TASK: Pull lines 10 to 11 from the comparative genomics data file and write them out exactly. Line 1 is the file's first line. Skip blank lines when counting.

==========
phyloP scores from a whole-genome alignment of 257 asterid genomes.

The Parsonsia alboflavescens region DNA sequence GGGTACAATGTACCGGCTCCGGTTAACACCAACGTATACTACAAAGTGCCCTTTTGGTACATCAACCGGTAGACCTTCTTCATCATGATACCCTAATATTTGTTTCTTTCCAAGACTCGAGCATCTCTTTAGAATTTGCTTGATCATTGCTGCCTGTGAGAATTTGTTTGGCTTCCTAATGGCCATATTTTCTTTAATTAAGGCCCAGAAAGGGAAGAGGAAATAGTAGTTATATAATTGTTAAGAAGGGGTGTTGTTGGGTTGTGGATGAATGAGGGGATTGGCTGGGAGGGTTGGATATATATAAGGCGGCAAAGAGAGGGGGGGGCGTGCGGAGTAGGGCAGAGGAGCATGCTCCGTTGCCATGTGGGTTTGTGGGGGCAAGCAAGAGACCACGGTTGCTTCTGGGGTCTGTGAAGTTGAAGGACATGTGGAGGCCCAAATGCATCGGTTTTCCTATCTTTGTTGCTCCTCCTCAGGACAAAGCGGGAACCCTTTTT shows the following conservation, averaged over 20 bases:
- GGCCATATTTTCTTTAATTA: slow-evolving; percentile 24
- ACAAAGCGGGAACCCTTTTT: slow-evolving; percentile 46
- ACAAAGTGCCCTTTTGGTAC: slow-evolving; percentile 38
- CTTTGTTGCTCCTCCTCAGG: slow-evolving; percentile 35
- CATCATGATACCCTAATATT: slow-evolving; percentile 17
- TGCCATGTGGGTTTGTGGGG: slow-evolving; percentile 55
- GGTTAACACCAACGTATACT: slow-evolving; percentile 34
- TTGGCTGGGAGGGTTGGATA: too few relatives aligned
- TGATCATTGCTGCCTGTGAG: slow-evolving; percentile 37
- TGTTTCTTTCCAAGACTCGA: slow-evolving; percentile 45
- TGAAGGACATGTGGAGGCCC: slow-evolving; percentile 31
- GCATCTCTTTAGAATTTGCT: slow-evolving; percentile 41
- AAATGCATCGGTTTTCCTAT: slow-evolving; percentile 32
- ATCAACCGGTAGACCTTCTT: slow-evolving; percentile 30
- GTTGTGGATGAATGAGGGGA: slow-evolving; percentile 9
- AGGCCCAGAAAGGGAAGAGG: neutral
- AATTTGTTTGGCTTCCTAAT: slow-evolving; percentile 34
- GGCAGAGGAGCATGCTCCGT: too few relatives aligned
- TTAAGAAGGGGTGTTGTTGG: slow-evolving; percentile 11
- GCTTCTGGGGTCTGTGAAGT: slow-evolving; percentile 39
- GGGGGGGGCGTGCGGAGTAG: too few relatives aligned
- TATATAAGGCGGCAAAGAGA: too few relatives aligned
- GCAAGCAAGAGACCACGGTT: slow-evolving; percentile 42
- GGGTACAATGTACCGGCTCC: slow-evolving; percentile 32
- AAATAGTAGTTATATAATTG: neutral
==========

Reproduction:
- TTGGCTGGGAGGGTTGGATA: too few relatives aligned
- TGATCATTGCTGCCTGTGAG: slow-evolving; percentile 37